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Washington, D.C. – Today, the Center for American Progress and Oxfam America released a report on the long-term economic benefits of restoring coastal ecosystems. The report finds that each dollar invested by taxpayers returned more than $15 in net economic benefits for three restoration projects funded in 2009 by stimulus grants from the National Oceanic and Atmospheric Administration, or NOAA.
Healthy coastal ecosystems provide not just environmental benefits, but critical social and environmental benefits as well. They filter pollution, buffer coasts against extreme weather, serve as nurseries that sustain fisheries, and support tourism, recreation, and the culture of coastal communities. However, we are losing wetlands in the United States at a rate of seven football fields an hour due to development, pollution, and sea-level rise.
“Investing in coastal restoration is good policy. It’s not just the right thing to do for the environment; it’s the right thing to do for coastal communities, vulnerable coastal populations, and the U.S. economy,” said Michael Conathan, Director of Ocean Policy at the Center for American Progress. “Our coastline represents the front line in the fight against climate change, and healthy, restored wetlands ecosystems are our best defense against the onslaught.”
The long-term payout of restored coastal ecosystems can help sustain local communities down the road, but there is also direct stimulus to these communities in the form of jobs. Previous research established that a million dollars invested in coastal restoration creates, on average, 17.1 jobs. For comparison, offshore oil and gas creates approximately 5.2 jobs per million dollars of investment. And in low-income coastal communities, these restoration jobs can be significant pathways out of poverty.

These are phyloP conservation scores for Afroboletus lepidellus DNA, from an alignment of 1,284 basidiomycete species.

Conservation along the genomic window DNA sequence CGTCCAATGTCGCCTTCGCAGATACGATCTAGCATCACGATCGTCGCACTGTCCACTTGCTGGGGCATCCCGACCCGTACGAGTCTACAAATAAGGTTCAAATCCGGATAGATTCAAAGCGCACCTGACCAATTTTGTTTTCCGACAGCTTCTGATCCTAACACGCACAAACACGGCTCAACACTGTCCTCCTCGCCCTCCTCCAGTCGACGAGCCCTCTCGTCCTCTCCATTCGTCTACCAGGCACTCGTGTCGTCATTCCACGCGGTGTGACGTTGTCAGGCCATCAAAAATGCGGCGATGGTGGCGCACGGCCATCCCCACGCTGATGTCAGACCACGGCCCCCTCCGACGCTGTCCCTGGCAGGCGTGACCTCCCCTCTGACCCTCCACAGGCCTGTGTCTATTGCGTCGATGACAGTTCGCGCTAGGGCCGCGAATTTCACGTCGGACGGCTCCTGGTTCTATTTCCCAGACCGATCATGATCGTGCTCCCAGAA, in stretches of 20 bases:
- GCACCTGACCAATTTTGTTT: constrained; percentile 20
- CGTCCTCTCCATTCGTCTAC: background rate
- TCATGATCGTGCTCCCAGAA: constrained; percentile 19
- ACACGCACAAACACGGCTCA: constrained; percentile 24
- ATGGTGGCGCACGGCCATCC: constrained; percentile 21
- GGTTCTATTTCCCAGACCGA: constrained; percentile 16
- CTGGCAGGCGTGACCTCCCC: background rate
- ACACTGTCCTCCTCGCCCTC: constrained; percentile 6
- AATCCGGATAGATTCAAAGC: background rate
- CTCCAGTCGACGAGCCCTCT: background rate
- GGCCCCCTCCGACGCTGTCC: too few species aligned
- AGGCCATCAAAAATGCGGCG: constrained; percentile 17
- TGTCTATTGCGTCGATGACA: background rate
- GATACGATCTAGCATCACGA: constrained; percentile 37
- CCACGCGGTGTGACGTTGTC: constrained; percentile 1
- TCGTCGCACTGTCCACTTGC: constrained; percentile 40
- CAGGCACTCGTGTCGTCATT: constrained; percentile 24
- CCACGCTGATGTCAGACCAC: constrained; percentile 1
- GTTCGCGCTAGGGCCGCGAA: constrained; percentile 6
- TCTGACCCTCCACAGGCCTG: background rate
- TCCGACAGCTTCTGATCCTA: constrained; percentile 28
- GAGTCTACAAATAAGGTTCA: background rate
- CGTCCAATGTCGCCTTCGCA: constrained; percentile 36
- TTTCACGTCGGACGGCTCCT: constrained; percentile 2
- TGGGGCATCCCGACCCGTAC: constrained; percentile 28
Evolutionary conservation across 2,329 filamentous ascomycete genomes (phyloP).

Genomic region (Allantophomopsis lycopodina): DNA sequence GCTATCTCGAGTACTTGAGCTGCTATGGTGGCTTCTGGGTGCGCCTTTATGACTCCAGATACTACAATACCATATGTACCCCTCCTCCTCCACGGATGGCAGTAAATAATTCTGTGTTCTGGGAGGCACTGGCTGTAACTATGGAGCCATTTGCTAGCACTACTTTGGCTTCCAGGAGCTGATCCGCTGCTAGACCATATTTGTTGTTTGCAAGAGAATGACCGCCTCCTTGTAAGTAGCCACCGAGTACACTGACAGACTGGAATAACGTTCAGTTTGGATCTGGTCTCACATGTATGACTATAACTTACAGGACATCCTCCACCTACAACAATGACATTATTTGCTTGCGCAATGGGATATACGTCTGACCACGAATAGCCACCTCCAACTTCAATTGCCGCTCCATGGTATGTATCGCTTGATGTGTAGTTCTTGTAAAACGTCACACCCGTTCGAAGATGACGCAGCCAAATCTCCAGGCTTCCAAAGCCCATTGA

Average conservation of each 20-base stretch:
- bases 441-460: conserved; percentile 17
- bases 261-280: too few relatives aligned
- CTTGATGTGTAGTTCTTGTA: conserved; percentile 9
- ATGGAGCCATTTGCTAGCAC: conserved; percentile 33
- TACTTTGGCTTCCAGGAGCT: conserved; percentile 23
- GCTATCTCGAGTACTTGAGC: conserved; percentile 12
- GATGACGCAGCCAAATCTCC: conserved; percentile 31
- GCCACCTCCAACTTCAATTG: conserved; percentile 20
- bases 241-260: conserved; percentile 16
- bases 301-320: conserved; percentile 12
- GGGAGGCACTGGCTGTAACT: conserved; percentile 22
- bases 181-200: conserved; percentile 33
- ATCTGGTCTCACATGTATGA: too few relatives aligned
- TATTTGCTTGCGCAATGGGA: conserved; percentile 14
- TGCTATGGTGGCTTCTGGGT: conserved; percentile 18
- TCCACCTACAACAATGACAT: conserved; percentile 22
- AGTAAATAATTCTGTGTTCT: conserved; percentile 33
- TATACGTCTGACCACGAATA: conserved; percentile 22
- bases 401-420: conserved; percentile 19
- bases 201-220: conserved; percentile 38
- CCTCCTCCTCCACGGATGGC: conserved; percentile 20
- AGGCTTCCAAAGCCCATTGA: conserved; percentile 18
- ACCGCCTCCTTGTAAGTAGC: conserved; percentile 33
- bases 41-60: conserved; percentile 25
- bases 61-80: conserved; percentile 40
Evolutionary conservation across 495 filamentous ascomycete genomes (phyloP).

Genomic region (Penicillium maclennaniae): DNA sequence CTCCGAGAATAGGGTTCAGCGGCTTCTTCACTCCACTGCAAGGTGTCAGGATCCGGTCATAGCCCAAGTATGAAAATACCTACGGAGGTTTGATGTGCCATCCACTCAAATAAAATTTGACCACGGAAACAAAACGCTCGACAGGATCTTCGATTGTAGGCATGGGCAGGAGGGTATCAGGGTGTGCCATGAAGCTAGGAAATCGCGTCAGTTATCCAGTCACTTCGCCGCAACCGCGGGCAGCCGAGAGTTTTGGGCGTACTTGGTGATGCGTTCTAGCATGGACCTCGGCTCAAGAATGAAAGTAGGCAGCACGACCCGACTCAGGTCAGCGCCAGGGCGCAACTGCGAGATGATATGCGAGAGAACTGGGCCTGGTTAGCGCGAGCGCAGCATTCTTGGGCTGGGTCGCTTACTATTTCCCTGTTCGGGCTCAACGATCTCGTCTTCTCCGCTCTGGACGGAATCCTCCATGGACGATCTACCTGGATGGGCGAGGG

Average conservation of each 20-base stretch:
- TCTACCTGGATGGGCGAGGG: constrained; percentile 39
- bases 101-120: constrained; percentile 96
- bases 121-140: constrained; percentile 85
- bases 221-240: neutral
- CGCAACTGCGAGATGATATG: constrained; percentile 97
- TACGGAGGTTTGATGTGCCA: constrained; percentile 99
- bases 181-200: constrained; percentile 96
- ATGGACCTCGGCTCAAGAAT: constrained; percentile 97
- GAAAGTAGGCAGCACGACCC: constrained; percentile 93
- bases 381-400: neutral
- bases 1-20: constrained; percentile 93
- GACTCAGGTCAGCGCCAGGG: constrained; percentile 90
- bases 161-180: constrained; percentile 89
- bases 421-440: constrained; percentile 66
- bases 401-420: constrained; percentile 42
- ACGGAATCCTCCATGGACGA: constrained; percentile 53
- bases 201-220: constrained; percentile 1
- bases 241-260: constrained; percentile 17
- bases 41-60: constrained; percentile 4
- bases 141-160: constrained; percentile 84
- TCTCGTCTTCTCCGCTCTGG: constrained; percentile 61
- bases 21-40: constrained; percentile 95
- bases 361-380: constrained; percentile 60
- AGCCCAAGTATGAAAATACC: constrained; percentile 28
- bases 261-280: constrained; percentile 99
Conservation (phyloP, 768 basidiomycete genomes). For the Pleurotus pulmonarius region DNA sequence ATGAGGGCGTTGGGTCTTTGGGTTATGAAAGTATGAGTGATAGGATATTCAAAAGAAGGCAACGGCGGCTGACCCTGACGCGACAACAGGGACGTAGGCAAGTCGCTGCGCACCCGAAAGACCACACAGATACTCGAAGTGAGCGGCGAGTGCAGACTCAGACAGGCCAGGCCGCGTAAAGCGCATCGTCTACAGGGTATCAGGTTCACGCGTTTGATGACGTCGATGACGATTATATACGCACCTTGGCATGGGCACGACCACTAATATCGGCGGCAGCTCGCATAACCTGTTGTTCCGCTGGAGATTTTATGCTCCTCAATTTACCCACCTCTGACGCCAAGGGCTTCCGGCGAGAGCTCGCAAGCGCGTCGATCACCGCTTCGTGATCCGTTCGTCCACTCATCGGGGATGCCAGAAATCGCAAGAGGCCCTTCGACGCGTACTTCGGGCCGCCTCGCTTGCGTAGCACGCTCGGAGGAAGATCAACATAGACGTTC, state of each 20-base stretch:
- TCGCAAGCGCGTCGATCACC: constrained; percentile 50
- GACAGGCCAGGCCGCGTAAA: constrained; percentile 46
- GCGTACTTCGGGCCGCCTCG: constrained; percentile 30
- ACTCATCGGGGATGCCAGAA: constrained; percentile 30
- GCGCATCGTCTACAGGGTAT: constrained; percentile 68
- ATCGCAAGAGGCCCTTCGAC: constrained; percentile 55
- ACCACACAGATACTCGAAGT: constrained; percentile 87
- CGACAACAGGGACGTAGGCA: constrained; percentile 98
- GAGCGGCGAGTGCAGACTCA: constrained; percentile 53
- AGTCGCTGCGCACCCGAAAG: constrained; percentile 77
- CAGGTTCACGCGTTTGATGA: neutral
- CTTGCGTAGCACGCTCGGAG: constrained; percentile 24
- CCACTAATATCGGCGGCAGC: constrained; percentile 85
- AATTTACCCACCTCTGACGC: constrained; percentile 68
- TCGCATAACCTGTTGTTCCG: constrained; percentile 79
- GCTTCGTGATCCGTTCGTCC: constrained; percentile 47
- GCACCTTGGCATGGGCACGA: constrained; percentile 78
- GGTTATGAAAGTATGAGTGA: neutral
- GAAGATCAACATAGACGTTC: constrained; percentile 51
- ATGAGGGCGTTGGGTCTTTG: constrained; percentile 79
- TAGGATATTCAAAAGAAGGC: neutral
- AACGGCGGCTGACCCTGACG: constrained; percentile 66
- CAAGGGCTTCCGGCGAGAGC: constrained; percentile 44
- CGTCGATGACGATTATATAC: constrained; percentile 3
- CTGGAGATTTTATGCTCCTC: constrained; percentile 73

“Investing in coastal restoration projects is a great way to connect the dots in these vital and vulnerable areas of our country,“ said Jeffrey Buchanan, Senior Domestic Policy Advisor at Oxfam America. “We can put people to work in jobs that offer decent pay and ladders of opportunity at the same time that we sustain local businesses, restore fisheries, provide protection against storm surges, and protect communities in danger of losing a culture and a way of life. It’s a win all around.”
By analyzing three locations around the country – Seaside Bays of Virginia’s Atlantic coast, Mobile Bay, Alabama, and South San Francisco Bay, California – CAP and Oxfam America found that investing in well-designed coastal restoration can be highly cost effective and generate economic activity for generations to come. The report recommends various actions the public and private sector can take to increase our coastal resiliency, strengthen our communities and the economy, and restore degraded ecosystems:
• Public and private sector entities should increase their investment in coastal restoration projects and fund ongoing monitoring of restored areas.
• Congress should enact and fund the National Endowment for the Oceans to provide a steady revenue stream for restoration.
• The state and federal agencies distributing BP oil spill related funds should invest in recovery projects that create employment and support long-term ecosystem recovery.
• Federal, state, and local coastal planners should give greater weight to natural solutions such as wetland restoration to help protect at-risk developed areas.
• The Environmental Protection Agency, U.S. Department of the Interior, and NOAA should work with the Economic Development Association and the U.S. Department of Labor to develop new pathways into crafts, trades, and science, technology, engineering, and mathematics, or STEM, careers related to ecosystem restoration.
• NOAA and its partners should seek funding to apply the evaluation techniques used in this report to the other ARRA coastal restoration projects in order to provide a stronger foundation for future coastal land use decisions.
Read the report: The Economic Case for Restoring Coastal Ecosystems
Read the factsheet: The Economic Benefits of Restoring Coastal Ecosystems
For more information, contact Jeffrey Buchanan, firstname.lastname@example.org